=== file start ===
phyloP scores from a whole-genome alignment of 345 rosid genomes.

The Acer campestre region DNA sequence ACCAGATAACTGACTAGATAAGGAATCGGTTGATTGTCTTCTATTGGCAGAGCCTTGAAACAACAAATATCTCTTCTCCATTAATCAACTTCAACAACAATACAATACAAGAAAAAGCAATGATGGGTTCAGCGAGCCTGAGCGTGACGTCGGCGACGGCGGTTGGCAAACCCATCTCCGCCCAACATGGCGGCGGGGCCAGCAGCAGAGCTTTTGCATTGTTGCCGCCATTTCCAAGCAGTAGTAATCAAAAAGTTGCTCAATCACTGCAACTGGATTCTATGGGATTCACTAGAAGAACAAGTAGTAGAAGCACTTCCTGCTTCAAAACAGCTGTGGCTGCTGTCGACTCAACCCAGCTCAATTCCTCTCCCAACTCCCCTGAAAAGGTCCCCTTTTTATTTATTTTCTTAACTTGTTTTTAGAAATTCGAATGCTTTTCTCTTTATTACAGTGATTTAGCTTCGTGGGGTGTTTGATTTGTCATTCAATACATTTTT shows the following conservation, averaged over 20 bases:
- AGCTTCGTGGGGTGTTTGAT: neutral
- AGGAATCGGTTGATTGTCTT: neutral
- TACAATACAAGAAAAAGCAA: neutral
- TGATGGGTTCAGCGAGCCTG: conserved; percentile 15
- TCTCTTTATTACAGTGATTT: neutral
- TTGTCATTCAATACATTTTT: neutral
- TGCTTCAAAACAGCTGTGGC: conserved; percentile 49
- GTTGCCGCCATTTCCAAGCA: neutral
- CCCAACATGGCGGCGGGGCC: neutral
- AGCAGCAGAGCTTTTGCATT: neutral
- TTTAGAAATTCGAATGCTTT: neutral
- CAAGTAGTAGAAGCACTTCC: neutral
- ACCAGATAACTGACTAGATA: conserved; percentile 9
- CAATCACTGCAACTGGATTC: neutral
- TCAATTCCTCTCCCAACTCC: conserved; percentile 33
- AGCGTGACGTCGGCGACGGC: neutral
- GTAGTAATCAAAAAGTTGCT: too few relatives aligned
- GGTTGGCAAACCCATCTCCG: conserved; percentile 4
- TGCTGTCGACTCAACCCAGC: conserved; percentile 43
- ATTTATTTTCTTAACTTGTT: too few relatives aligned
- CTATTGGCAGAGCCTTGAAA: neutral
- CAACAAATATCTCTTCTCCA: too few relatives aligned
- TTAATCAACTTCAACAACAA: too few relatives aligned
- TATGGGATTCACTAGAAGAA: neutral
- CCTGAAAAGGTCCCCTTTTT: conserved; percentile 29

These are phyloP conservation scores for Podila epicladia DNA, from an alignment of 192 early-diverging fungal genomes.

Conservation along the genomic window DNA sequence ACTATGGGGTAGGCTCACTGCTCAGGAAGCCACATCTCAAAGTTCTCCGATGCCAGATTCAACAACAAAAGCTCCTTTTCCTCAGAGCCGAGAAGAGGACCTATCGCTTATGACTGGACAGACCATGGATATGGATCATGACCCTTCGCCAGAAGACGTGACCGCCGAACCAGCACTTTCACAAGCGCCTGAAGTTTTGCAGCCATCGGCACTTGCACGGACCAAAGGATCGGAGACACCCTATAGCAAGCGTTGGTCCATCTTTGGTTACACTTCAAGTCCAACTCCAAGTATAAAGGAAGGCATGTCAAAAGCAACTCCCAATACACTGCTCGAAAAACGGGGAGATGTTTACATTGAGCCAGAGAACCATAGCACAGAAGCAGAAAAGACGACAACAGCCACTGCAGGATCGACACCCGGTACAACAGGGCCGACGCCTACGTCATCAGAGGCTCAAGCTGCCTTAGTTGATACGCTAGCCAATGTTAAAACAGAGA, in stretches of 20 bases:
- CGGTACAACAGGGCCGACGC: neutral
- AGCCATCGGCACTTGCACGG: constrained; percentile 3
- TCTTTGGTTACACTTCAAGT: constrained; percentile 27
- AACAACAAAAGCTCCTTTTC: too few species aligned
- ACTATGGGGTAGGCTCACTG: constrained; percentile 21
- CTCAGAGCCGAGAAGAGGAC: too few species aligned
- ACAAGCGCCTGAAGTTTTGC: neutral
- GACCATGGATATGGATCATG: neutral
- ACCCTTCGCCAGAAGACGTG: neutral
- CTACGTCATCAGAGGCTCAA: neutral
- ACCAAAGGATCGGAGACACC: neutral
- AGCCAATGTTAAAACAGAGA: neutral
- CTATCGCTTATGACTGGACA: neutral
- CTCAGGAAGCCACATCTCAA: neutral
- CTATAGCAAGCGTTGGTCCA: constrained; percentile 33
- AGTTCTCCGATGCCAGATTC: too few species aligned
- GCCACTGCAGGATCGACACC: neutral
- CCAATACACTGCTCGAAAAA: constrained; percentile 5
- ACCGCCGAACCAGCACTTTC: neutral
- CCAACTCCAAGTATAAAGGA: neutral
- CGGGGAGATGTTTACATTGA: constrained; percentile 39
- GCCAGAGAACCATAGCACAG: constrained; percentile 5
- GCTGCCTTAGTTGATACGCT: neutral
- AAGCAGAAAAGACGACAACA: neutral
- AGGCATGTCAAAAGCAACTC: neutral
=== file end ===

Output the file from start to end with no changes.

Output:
phyloP scores from a whole-genome alignment of 345 rosid genomes.

The Acer campestre region DNA sequence ACCAGATAACTGACTAGATAAGGAATCGGTTGATTGTCTTCTATTGGCAGAGCCTTGAAACAACAAATATCTCTTCTCCATTAATCAACTTCAACAACAATACAATACAAGAAAAAGCAATGATGGGTTCAGCGAGCCTGAGCGTGACGTCGGCGACGGCGGTTGGCAAACCCATCTCCGCCCAACATGGCGGCGGGGCCAGCAGCAGAGCTTTTGCATTGTTGCCGCCATTTCCAAGCAGTAGTAATCAAAAAGTTGCTCAATCACTGCAACTGGATTCTATGGGATTCACTAGAAGAACAAGTAGTAGAAGCACTTCCTGCTTCAAAACAGCTGTGGCTGCTGTCGACTCAACCCAGCTCAATTCCTCTCCCAACTCCCCTGAAAAGGTCCCCTTTTTATTTATTTTCTTAACTTGTTTTTAGAAATTCGAATGCTTTTCTCTTTATTACAGTGATTTAGCTTCGTGGGGTGTTTGATTTGTCATTCAATACATTTTT shows the following conservation, averaged over 20 bases:
- AGCTTCGTGGGGTGTTTGAT: neutral
- AGGAATCGGTTGATTGTCTT: neutral
- TACAATACAAGAAAAAGCAA: neutral
- TGATGGGTTCAGCGAGCCTG: conserved; percentile 15
- TCTCTTTATTACAGTGATTT: neutral
- TTGTCATTCAATACATTTTT: neutral
- TGCTTCAAAACAGCTGTGGC: conserved; percentile 49
- GTTGCCGCCATTTCCAAGCA: neutral
- CCCAACATGGCGGCGGGGCC: neutral
- AGCAGCAGAGCTTTTGCATT: neutral
- TTTAGAAATTCGAATGCTTT: neutral
- CAAGTAGTAGAAGCACTTCC: neutral
- ACCAGATAACTGACTAGATA: conserved; percentile 9
- CAATCACTGCAACTGGATTC: neutral
- TCAATTCCTCTCCCAACTCC: conserved; percentile 33
- AGCGTGACGTCGGCGACGGC: neutral
- GTAGTAATCAAAAAGTTGCT: too few relatives aligned
- GGTTGGCAAACCCATCTCCG: conserved; percentile 4
- TGCTGTCGACTCAACCCAGC: conserved; percentile 43
- ATTTATTTTCTTAACTTGTT: too few relatives aligned
- CTATTGGCAGAGCCTTGAAA: neutral
- CAACAAATATCTCTTCTCCA: too few relatives aligned
- TTAATCAACTTCAACAACAA: too few relatives aligned
- TATGGGATTCACTAGAAGAA: neutral
- CCTGAAAAGGTCCCCTTTTT: conserved; percentile 29

These are phyloP conservation scores for Podila epicladia DNA, from an alignment of 192 early-diverging fungal genomes.

Conservation along the genomic window DNA sequence ACTATGGGGTAGGCTCACTGCTCAGGAAGCCACATCTCAAAGTTCTCCGATGCCAGATTCAACAACAAAAGCTCCTTTTCCTCAGAGCCGAGAAGAGGACCTATCGCTTATGACTGGACAGACCATGGATATGGATCATGACCCTTCGCCAGAAGACGTGACCGCCGAACCAGCACTTTCACAAGCGCCTGAAGTTTTGCAGCCATCGGCACTTGCACGGACCAAAGGATCGGAGACACCCTATAGCAAGCGTTGGTCCATCTTTGGTTACACTTCAAGTCCAACTCCAAGTATAAAGGAAGGCATGTCAAAAGCAACTCCCAATACACTGCTCGAAAAACGGGGAGATGTTTACATTGAGCCAGAGAACCATAGCACAGAAGCAGAAAAGACGACAACAGCCACTGCAGGATCGACACCCGGTACAACAGGGCCGACGCCTACGTCATCAGAGGCTCAAGCTGCCTTAGTTGATACGCTAGCCAATGTTAAAACAGAGA, in stretches of 20 bases:
- CGGTACAACAGGGCCGACGC: neutral
- AGCCATCGGCACTTGCACGG: constrained; percentile 3
- TCTTTGGTTACACTTCAAGT: constrained; percentile 27
- AACAACAAAAGCTCCTTTTC: too few species aligned
- ACTATGGGGTAGGCTCACTG: constrained; percentile 21
- CTCAGAGCCGAGAAGAGGAC: too few species aligned
- ACAAGCGCCTGAAGTTTTGC: neutral
- GACCATGGATATGGATCATG: neutral
- ACCCTTCGCCAGAAGACGTG: neutral
- CTACGTCATCAGAGGCTCAA: neutral
- ACCAAAGGATCGGAGACACC: neutral
- AGCCAATGTTAAAACAGAGA: neutral
- CTATCGCTTATGACTGGACA: neutral
- CTCAGGAAGCCACATCTCAA: neutral
- CTATAGCAAGCGTTGGTCCA: constrained; percentile 33
- AGTTCTCCGATGCCAGATTC: too few species aligned
- GCCACTGCAGGATCGACACC: neutral
- CCAATACACTGCTCGAAAAA: constrained; percentile 5
- ACCGCCGAACCAGCACTTTC: neutral
- CCAACTCCAAGTATAAAGGA: neutral
- CGGGGAGATGTTTACATTGA: constrained; percentile 39
- GCCAGAGAACCATAGCACAG: constrained; percentile 5
- GCTGCCTTAGTTGATACGCT: neutral
- AAGCAGAAAAGACGACAACA: neutral
- AGGCATGTCAAAAGCAACTC: neutral